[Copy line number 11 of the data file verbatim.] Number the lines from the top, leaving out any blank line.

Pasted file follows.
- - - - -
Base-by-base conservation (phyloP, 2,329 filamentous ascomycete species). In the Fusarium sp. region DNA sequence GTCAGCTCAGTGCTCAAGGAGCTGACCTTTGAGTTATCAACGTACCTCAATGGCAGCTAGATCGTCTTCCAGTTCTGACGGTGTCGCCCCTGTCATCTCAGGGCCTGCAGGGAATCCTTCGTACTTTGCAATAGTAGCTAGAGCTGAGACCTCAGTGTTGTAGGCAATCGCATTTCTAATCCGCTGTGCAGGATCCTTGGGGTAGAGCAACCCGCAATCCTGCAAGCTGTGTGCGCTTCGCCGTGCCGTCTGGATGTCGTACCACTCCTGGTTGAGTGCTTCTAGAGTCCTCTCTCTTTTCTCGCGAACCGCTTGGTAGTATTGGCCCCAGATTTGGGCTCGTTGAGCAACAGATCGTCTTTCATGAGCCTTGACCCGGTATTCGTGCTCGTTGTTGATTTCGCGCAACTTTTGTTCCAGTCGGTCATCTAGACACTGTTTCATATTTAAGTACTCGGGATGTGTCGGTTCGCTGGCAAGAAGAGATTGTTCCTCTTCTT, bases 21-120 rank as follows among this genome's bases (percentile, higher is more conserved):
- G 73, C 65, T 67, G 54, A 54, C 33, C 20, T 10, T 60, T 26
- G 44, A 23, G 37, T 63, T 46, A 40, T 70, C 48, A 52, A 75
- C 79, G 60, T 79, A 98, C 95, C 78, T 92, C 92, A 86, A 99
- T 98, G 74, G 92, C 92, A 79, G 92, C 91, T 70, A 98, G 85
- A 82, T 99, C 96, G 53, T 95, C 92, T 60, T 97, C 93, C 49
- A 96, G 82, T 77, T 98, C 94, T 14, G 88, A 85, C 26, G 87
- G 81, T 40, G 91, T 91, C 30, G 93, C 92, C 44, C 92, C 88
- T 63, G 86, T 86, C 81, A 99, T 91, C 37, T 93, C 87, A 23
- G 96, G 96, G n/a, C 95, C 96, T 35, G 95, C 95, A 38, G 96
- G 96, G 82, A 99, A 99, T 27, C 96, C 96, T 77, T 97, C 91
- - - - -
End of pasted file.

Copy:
- G 96, G 82, A 99, A 99, T 27, C 96, C 96, T 77, T 97, C 91